South African agency says government spending on goods and services is untapped source of funding
The National Research Foundation of South Africa wants to harness public procurement of goods and services as a driver of research investment and innovation, a conference has heard.
The conference, organised by the NRF in Pretoria from 14 to 15 November, discussed the link between public procurement and innovation.
This is something that is “not widely appreciated in the South African context”, Bishen Singh (pictured), chief financial officer at the NRF, told the opening session of the conference. “One finds very limited explicit policy instruments, programmes or systems seeking to operationalise public procurement as an innovation policy tool.”
The literature on public procurement and innovation in the African context is also “very limited”, he said.
Mosa Moshabela, who chairs the NRF board, told the opening session that public procurement was one of the ways available to bolster a country’s research and innovation investments in challenging economic times.
“With all that is happening in the world today, it is of utmost importance that we get creative in how we are going to maximise the use of our resources,” he said.
This goes beyond the NRF’s own procurement, Moshabela added, to the buying of goods and services across the whole of government. The NRF, in his view, needs to explore ways in which procurement can be leveraged across the innovation ecosystem.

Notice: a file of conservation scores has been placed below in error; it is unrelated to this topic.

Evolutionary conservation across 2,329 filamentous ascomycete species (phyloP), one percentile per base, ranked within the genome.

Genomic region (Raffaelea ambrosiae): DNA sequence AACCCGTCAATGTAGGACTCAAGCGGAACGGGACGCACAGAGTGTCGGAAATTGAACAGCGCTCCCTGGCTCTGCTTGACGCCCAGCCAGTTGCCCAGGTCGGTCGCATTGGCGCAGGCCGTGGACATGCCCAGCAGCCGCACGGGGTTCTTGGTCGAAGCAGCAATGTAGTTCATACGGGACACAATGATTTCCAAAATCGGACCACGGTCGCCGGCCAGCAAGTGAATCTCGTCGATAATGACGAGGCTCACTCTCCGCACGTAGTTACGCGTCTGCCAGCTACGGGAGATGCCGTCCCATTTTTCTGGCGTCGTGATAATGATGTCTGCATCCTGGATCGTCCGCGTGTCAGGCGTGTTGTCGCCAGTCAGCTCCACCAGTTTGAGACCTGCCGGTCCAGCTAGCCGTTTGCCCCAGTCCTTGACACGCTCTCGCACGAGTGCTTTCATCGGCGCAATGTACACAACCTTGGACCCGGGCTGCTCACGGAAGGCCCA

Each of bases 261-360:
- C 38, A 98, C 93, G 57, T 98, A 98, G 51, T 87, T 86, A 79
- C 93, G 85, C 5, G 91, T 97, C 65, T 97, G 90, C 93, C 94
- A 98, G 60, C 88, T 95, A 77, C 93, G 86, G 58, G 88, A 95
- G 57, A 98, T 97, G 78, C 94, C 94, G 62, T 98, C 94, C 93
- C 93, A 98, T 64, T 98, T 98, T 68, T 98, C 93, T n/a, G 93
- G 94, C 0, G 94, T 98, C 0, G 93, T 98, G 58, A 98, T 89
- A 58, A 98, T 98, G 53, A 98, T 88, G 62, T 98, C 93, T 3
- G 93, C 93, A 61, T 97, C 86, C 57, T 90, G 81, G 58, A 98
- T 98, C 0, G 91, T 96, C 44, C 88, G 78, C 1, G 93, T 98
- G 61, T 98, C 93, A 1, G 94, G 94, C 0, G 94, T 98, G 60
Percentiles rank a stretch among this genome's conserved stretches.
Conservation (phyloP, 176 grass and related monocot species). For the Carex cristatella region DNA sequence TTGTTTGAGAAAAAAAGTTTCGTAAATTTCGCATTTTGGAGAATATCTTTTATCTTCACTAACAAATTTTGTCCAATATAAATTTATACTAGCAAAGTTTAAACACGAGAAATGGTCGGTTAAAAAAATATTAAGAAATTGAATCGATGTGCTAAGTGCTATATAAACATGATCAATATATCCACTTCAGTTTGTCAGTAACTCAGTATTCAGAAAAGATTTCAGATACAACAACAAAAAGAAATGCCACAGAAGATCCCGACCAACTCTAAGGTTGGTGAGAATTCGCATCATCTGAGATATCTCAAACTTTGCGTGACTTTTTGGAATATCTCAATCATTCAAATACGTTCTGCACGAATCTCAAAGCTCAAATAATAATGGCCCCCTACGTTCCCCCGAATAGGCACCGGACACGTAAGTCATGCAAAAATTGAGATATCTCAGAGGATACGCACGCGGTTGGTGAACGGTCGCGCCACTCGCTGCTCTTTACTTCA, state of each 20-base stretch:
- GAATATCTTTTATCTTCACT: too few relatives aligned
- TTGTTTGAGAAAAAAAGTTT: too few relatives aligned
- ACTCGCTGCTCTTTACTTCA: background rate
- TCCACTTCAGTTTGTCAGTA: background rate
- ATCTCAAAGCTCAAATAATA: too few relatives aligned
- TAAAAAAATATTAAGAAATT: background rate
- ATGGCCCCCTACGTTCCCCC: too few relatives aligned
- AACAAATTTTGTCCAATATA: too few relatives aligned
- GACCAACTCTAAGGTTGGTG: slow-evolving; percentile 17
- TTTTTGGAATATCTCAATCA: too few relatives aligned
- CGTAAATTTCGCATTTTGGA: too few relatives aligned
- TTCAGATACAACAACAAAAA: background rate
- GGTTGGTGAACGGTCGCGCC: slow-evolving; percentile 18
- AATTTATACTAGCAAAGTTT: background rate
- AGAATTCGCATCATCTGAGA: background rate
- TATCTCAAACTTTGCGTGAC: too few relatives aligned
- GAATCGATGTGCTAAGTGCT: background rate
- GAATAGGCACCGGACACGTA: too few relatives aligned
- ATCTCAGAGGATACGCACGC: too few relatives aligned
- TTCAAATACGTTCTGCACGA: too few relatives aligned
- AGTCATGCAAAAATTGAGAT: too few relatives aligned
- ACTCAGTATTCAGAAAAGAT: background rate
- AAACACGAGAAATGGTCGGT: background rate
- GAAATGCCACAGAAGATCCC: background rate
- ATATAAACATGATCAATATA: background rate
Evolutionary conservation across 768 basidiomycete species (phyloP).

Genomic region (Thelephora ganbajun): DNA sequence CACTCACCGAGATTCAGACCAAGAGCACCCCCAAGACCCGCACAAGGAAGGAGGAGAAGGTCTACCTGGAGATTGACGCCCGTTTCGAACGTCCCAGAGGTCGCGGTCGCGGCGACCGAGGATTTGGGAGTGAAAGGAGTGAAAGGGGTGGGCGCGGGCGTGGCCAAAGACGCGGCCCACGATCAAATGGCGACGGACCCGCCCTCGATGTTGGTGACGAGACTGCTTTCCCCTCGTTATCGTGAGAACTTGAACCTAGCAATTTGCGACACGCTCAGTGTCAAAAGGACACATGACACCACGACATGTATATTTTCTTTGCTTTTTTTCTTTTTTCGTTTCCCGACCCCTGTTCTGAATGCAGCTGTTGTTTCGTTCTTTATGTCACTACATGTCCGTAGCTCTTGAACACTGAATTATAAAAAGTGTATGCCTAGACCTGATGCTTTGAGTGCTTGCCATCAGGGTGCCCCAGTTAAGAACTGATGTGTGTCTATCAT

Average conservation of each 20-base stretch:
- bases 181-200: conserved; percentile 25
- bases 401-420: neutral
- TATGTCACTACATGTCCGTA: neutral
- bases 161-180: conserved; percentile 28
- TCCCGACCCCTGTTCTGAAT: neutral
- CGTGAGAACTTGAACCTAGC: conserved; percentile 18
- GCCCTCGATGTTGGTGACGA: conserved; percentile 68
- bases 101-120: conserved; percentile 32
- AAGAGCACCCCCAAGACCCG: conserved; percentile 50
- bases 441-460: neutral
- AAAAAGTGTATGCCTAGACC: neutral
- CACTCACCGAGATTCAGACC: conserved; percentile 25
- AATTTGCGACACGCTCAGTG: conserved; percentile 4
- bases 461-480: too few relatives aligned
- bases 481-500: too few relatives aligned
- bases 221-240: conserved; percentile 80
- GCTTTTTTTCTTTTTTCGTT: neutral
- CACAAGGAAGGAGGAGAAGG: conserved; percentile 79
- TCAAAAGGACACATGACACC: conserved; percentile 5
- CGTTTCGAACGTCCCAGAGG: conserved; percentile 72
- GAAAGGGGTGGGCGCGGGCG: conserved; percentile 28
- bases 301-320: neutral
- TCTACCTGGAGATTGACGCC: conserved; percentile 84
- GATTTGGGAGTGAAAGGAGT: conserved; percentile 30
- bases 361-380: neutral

“This includes ensuring that other public entities that are tasked with similar mandates within research and innovation can also access the tools for procurement to ensure that they can also optimally fulfil their mandates,” he told the conference. “It’s about serving the ecosystem as a whole.”
Imraan Patel, deputy director-general at South Africa’s Department of Science and Innovation, sought to reassure the conference that procurement as a mechanism to promote innovation was already on his department’s radar.
South Africa’s decadal plan for science envisages better coordination between all government departments whose remits in some way touch on science and innovation, he said, and this includes speaking to those departments about how they manage their procurement in ways that benefit the whole system of innovation.
He warned, however, that there is always the danger that corrupt practices and projects could dress up as innovation and public procurement. He said that the benefits of initiatives need to be “distributed broadly, not narrowly”.